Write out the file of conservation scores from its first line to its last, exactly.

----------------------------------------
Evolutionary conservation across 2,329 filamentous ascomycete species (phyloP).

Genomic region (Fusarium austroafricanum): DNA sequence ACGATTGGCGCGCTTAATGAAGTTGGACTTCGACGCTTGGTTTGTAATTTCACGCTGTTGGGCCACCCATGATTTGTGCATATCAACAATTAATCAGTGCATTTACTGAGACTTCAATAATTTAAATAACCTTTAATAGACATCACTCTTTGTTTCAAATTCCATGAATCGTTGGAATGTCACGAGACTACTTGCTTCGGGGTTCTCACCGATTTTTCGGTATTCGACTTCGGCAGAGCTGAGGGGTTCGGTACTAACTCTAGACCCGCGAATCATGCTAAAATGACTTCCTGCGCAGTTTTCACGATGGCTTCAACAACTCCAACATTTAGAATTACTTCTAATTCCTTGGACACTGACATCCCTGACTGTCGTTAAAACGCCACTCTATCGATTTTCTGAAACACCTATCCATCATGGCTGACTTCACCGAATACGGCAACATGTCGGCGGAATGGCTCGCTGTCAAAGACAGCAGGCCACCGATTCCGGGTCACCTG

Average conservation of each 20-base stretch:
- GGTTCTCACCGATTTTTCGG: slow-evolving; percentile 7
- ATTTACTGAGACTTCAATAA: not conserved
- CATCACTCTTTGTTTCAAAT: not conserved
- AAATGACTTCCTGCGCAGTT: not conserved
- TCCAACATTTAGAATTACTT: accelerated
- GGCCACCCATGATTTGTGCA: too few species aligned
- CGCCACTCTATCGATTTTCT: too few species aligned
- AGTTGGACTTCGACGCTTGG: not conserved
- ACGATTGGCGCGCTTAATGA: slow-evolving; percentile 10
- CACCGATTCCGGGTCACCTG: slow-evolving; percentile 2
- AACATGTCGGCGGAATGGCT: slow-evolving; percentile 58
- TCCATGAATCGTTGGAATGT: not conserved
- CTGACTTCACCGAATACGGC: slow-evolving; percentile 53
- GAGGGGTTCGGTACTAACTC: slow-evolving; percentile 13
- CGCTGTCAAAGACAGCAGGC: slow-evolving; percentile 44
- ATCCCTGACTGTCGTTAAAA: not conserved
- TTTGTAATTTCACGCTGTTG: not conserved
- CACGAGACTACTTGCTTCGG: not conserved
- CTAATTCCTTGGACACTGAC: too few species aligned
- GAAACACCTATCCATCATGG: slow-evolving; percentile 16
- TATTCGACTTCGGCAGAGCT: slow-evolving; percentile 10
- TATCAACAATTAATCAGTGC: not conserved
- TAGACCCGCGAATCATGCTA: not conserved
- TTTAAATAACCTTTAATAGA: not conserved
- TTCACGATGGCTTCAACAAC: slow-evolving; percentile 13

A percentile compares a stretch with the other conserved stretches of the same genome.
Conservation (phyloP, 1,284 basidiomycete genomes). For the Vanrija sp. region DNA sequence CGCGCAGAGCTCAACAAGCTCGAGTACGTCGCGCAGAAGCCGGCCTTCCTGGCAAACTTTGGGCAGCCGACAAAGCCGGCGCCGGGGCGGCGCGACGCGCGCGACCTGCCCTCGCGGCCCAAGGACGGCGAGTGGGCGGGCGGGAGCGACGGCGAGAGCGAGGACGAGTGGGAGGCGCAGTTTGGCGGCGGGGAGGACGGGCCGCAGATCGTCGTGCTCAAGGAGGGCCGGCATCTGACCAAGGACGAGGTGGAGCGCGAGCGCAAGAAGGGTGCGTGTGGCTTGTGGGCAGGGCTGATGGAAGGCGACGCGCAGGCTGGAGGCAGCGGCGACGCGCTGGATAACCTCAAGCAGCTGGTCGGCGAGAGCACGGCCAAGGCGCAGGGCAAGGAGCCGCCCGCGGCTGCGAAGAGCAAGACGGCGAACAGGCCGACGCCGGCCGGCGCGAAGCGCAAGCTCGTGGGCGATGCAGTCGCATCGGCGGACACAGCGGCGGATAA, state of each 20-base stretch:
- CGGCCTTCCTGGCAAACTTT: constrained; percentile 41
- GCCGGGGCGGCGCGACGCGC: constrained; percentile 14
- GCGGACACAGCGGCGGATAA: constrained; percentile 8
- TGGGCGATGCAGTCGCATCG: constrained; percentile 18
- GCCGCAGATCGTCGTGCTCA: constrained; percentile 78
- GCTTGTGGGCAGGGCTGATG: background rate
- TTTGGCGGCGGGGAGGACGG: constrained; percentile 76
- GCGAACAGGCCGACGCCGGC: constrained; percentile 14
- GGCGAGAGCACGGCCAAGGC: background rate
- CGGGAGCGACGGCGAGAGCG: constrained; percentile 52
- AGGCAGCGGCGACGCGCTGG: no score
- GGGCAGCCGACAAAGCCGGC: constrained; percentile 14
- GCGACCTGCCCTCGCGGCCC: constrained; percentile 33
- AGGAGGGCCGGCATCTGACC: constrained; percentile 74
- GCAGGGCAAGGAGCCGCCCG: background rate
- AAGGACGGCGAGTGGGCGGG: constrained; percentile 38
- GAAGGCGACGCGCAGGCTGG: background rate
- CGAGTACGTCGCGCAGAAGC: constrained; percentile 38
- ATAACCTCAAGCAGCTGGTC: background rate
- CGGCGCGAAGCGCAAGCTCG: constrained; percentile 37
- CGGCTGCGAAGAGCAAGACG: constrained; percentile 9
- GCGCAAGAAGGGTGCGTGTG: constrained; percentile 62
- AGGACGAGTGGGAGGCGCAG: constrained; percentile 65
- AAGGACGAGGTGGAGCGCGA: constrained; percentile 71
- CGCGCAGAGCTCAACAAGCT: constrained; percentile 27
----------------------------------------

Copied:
Evolutionary conservation across 2,329 filamentous ascomycete species (phyloP).

Genomic region (Fusarium austroafricanum): DNA sequence ACGATTGGCGCGCTTAATGAAGTTGGACTTCGACGCTTGGTTTGTAATTTCACGCTGTTGGGCCACCCATGATTTGTGCATATCAACAATTAATCAGTGCATTTACTGAGACTTCAATAATTTAAATAACCTTTAATAGACATCACTCTTTGTTTCAAATTCCATGAATCGTTGGAATGTCACGAGACTACTTGCTTCGGGGTTCTCACCGATTTTTCGGTATTCGACTTCGGCAGAGCTGAGGGGTTCGGTACTAACTCTAGACCCGCGAATCATGCTAAAATGACTTCCTGCGCAGTTTTCACGATGGCTTCAACAACTCCAACATTTAGAATTACTTCTAATTCCTTGGACACTGACATCCCTGACTGTCGTTAAAACGCCACTCTATCGATTTTCTGAAACACCTATCCATCATGGCTGACTTCACCGAATACGGCAACATGTCGGCGGAATGGCTCGCTGTCAAAGACAGCAGGCCACCGATTCCGGGTCACCTG

Average conservation of each 20-base stretch:
- GGTTCTCACCGATTTTTCGG: slow-evolving; percentile 7
- ATTTACTGAGACTTCAATAA: not conserved
- CATCACTCTTTGTTTCAAAT: not conserved
- AAATGACTTCCTGCGCAGTT: not conserved
- TCCAACATTTAGAATTACTT: accelerated
- GGCCACCCATGATTTGTGCA: too few species aligned
- CGCCACTCTATCGATTTTCT: too few species aligned
- AGTTGGACTTCGACGCTTGG: not conserved
- ACGATTGGCGCGCTTAATGA: slow-evolving; percentile 10
- CACCGATTCCGGGTCACCTG: slow-evolving; percentile 2
- AACATGTCGGCGGAATGGCT: slow-evolving; percentile 58
- TCCATGAATCGTTGGAATGT: not conserved
- CTGACTTCACCGAATACGGC: slow-evolving; percentile 53
- GAGGGGTTCGGTACTAACTC: slow-evolving; percentile 13
- CGCTGTCAAAGACAGCAGGC: slow-evolving; percentile 44
- ATCCCTGACTGTCGTTAAAA: not conserved
- TTTGTAATTTCACGCTGTTG: not conserved
- CACGAGACTACTTGCTTCGG: not conserved
- CTAATTCCTTGGACACTGAC: too few species aligned
- GAAACACCTATCCATCATGG: slow-evolving; percentile 16
- TATTCGACTTCGGCAGAGCT: slow-evolving; percentile 10
- TATCAACAATTAATCAGTGC: not conserved
- TAGACCCGCGAATCATGCTA: not conserved
- TTTAAATAACCTTTAATAGA: not conserved
- TTCACGATGGCTTCAACAAC: slow-evolving; percentile 13

A percentile compares a stretch with the other conserved stretches of the same genome.
Conservation (phyloP, 1,284 basidiomycete genomes). For the Vanrija sp. region DNA sequence CGCGCAGAGCTCAACAAGCTCGAGTACGTCGCGCAGAAGCCGGCCTTCCTGGCAAACTTTGGGCAGCCGACAAAGCCGGCGCCGGGGCGGCGCGACGCGCGCGACCTGCCCTCGCGGCCCAAGGACGGCGAGTGGGCGGGCGGGAGCGACGGCGAGAGCGAGGACGAGTGGGAGGCGCAGTTTGGCGGCGGGGAGGACGGGCCGCAGATCGTCGTGCTCAAGGAGGGCCGGCATCTGACCAAGGACGAGGTGGAGCGCGAGCGCAAGAAGGGTGCGTGTGGCTTGTGGGCAGGGCTGATGGAAGGCGACGCGCAGGCTGGAGGCAGCGGCGACGCGCTGGATAACCTCAAGCAGCTGGTCGGCGAGAGCACGGCCAAGGCGCAGGGCAAGGAGCCGCCCGCGGCTGCGAAGAGCAAGACGGCGAACAGGCCGACGCCGGCCGGCGCGAAGCGCAAGCTCGTGGGCGATGCAGTCGCATCGGCGGACACAGCGGCGGATAA, state of each 20-base stretch:
- CGGCCTTCCTGGCAAACTTT: constrained; percentile 41
- GCCGGGGCGGCGCGACGCGC: constrained; percentile 14
- GCGGACACAGCGGCGGATAA: constrained; percentile 8
- TGGGCGATGCAGTCGCATCG: constrained; percentile 18
- GCCGCAGATCGTCGTGCTCA: constrained; percentile 78
- GCTTGTGGGCAGGGCTGATG: background rate
- TTTGGCGGCGGGGAGGACGG: constrained; percentile 76
- GCGAACAGGCCGACGCCGGC: constrained; percentile 14
- GGCGAGAGCACGGCCAAGGC: background rate
- CGGGAGCGACGGCGAGAGCG: constrained; percentile 52
- AGGCAGCGGCGACGCGCTGG: no score
- GGGCAGCCGACAAAGCCGGC: constrained; percentile 14
- GCGACCTGCCCTCGCGGCCC: constrained; percentile 33
- AGGAGGGCCGGCATCTGACC: constrained; percentile 74
- GCAGGGCAAGGAGCCGCCCG: background rate
- AAGGACGGCGAGTGGGCGGG: constrained; percentile 38
- GAAGGCGACGCGCAGGCTGG: background rate
- CGAGTACGTCGCGCAGAAGC: constrained; percentile 38
- ATAACCTCAAGCAGCTGGTC: background rate
- CGGCGCGAAGCGCAAGCTCG: constrained; percentile 37
- CGGCTGCGAAGAGCAAGACG: constrained; percentile 9
- GCGCAAGAAGGGTGCGTGTG: constrained; percentile 62
- AGGACGAGTGGGAGGCGCAG: constrained; percentile 65
- AAGGACGAGGTGGAGCGCGA: constrained; percentile 71
- CGCGCAGAGCTCAACAAGCT: constrained; percentile 27